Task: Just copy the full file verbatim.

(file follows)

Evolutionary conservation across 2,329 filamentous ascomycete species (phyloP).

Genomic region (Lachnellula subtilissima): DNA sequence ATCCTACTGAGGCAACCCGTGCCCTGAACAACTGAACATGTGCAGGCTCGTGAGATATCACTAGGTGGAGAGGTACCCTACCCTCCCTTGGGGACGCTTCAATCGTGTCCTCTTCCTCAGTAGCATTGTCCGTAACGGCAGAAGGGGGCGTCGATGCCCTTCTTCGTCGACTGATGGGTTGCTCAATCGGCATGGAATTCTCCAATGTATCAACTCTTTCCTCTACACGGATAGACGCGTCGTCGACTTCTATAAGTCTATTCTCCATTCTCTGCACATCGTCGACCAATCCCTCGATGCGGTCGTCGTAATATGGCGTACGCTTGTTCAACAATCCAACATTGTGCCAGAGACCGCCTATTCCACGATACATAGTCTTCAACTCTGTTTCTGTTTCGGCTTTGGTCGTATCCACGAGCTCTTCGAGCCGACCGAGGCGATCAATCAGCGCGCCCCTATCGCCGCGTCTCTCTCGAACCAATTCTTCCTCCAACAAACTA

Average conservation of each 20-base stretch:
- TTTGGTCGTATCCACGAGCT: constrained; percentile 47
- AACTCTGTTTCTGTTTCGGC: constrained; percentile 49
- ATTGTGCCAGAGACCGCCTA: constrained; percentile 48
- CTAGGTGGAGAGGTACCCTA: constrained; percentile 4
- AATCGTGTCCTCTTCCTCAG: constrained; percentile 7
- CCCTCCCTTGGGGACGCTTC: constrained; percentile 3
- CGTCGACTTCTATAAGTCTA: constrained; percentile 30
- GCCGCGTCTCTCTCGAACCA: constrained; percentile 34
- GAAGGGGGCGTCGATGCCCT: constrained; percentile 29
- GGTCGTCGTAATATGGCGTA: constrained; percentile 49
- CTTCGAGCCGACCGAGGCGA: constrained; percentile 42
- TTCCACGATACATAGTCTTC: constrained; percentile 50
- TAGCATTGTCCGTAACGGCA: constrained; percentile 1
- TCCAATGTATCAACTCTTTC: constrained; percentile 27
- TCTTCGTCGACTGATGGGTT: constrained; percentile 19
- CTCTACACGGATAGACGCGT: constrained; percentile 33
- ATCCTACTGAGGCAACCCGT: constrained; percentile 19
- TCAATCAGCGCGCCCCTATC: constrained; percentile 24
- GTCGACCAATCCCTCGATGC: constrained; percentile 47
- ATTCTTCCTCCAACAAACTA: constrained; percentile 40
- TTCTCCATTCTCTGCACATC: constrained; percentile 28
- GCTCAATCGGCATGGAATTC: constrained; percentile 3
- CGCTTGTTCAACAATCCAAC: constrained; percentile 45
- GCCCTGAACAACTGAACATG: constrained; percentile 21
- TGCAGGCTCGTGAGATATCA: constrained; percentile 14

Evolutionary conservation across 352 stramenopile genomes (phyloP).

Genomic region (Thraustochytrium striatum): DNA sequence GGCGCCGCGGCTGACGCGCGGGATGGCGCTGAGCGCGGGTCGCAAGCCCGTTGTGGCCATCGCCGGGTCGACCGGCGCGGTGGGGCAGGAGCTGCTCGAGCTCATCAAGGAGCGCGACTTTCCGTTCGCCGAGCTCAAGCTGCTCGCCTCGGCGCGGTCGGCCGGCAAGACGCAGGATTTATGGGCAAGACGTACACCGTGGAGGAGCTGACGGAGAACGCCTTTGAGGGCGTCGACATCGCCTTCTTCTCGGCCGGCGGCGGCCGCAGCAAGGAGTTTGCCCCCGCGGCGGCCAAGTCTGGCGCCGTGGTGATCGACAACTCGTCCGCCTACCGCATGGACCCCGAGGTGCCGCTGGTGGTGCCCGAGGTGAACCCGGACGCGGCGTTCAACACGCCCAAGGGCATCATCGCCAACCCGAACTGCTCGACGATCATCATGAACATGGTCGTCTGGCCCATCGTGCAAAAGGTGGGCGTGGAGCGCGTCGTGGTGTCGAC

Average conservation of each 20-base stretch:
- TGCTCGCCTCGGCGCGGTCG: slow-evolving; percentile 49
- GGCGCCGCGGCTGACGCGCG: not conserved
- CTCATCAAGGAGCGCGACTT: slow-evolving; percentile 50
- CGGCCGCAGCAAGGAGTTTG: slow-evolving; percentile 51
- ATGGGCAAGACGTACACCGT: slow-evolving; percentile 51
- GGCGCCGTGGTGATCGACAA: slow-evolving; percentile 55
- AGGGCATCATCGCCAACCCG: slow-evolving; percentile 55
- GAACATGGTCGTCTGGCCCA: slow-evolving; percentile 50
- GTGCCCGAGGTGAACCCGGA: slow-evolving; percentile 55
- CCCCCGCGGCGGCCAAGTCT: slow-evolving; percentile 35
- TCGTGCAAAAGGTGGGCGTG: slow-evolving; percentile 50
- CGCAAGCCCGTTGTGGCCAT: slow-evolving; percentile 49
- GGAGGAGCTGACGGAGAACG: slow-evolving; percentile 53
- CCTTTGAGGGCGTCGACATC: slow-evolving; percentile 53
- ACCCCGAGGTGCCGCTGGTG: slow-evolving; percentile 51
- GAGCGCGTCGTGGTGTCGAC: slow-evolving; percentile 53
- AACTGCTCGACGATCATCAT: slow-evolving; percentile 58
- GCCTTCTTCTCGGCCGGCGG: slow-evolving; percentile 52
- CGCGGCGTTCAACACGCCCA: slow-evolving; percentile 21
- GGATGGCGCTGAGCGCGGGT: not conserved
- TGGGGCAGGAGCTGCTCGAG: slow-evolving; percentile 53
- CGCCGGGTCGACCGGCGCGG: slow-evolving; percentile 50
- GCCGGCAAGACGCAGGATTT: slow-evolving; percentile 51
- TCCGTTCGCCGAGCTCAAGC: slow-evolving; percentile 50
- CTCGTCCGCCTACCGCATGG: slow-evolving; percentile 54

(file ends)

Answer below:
Evolutionary conservation across 2,329 filamentous ascomycete species (phyloP).

Genomic region (Lachnellula subtilissima): DNA sequence ATCCTACTGAGGCAACCCGTGCCCTGAACAACTGAACATGTGCAGGCTCGTGAGATATCACTAGGTGGAGAGGTACCCTACCCTCCCTTGGGGACGCTTCAATCGTGTCCTCTTCCTCAGTAGCATTGTCCGTAACGGCAGAAGGGGGCGTCGATGCCCTTCTTCGTCGACTGATGGGTTGCTCAATCGGCATGGAATTCTCCAATGTATCAACTCTTTCCTCTACACGGATAGACGCGTCGTCGACTTCTATAAGTCTATTCTCCATTCTCTGCACATCGTCGACCAATCCCTCGATGCGGTCGTCGTAATATGGCGTACGCTTGTTCAACAATCCAACATTGTGCCAGAGACCGCCTATTCCACGATACATAGTCTTCAACTCTGTTTCTGTTTCGGCTTTGGTCGTATCCACGAGCTCTTCGAGCCGACCGAGGCGATCAATCAGCGCGCCCCTATCGCCGCGTCTCTCTCGAACCAATTCTTCCTCCAACAAACTA

Average conservation of each 20-base stretch:
- TTTGGTCGTATCCACGAGCT: constrained; percentile 47
- AACTCTGTTTCTGTTTCGGC: constrained; percentile 49
- ATTGTGCCAGAGACCGCCTA: constrained; percentile 48
- CTAGGTGGAGAGGTACCCTA: constrained; percentile 4
- AATCGTGTCCTCTTCCTCAG: constrained; percentile 7
- CCCTCCCTTGGGGACGCTTC: constrained; percentile 3
- CGTCGACTTCTATAAGTCTA: constrained; percentile 30
- GCCGCGTCTCTCTCGAACCA: constrained; percentile 34
- GAAGGGGGCGTCGATGCCCT: constrained; percentile 29
- GGTCGTCGTAATATGGCGTA: constrained; percentile 49
- CTTCGAGCCGACCGAGGCGA: constrained; percentile 42
- TTCCACGATACATAGTCTTC: constrained; percentile 50
- TAGCATTGTCCGTAACGGCA: constrained; percentile 1
- TCCAATGTATCAACTCTTTC: constrained; percentile 27
- TCTTCGTCGACTGATGGGTT: constrained; percentile 19
- CTCTACACGGATAGACGCGT: constrained; percentile 33
- ATCCTACTGAGGCAACCCGT: constrained; percentile 19
- TCAATCAGCGCGCCCCTATC: constrained; percentile 24
- GTCGACCAATCCCTCGATGC: constrained; percentile 47
- ATTCTTCCTCCAACAAACTA: constrained; percentile 40
- TTCTCCATTCTCTGCACATC: constrained; percentile 28
- GCTCAATCGGCATGGAATTC: constrained; percentile 3
- CGCTTGTTCAACAATCCAAC: constrained; percentile 45
- GCCCTGAACAACTGAACATG: constrained; percentile 21
- TGCAGGCTCGTGAGATATCA: constrained; percentile 14

Evolutionary conservation across 352 stramenopile genomes (phyloP).

Genomic region (Thraustochytrium striatum): DNA sequence GGCGCCGCGGCTGACGCGCGGGATGGCGCTGAGCGCGGGTCGCAAGCCCGTTGTGGCCATCGCCGGGTCGACCGGCGCGGTGGGGCAGGAGCTGCTCGAGCTCATCAAGGAGCGCGACTTTCCGTTCGCCGAGCTCAAGCTGCTCGCCTCGGCGCGGTCGGCCGGCAAGACGCAGGATTTATGGGCAAGACGTACACCGTGGAGGAGCTGACGGAGAACGCCTTTGAGGGCGTCGACATCGCCTTCTTCTCGGCCGGCGGCGGCCGCAGCAAGGAGTTTGCCCCCGCGGCGGCCAAGTCTGGCGCCGTGGTGATCGACAACTCGTCCGCCTACCGCATGGACCCCGAGGTGCCGCTGGTGGTGCCCGAGGTGAACCCGGACGCGGCGTTCAACACGCCCAAGGGCATCATCGCCAACCCGAACTGCTCGACGATCATCATGAACATGGTCGTCTGGCCCATCGTGCAAAAGGTGGGCGTGGAGCGCGTCGTGGTGTCGAC

Average conservation of each 20-base stretch:
- TGCTCGCCTCGGCGCGGTCG: slow-evolving; percentile 49
- GGCGCCGCGGCTGACGCGCG: not conserved
- CTCATCAAGGAGCGCGACTT: slow-evolving; percentile 50
- CGGCCGCAGCAAGGAGTTTG: slow-evolving; percentile 51
- ATGGGCAAGACGTACACCGT: slow-evolving; percentile 51
- GGCGCCGTGGTGATCGACAA: slow-evolving; percentile 55
- AGGGCATCATCGCCAACCCG: slow-evolving; percentile 55
- GAACATGGTCGTCTGGCCCA: slow-evolving; percentile 50
- GTGCCCGAGGTGAACCCGGA: slow-evolving; percentile 55
- CCCCCGCGGCGGCCAAGTCT: slow-evolving; percentile 35
- TCGTGCAAAAGGTGGGCGTG: slow-evolving; percentile 50
- CGCAAGCCCGTTGTGGCCAT: slow-evolving; percentile 49
- GGAGGAGCTGACGGAGAACG: slow-evolving; percentile 53
- CCTTTGAGGGCGTCGACATC: slow-evolving; percentile 53
- ACCCCGAGGTGCCGCTGGTG: slow-evolving; percentile 51
- GAGCGCGTCGTGGTGTCGAC: slow-evolving; percentile 53
- AACTGCTCGACGATCATCAT: slow-evolving; percentile 58
- GCCTTCTTCTCGGCCGGCGG: slow-evolving; percentile 52
- CGCGGCGTTCAACACGCCCA: slow-evolving; percentile 21
- GGATGGCGCTGAGCGCGGGT: not conserved
- TGGGGCAGGAGCTGCTCGAG: slow-evolving; percentile 53
- CGCCGGGTCGACCGGCGCGG: slow-evolving; percentile 50
- GCCGGCAAGACGCAGGATTT: slow-evolving; percentile 51
- TCCGTTCGCCGAGCTCAAGC: slow-evolving; percentile 50
- CTCGTCCGCCTACCGCATGG: slow-evolving; percentile 54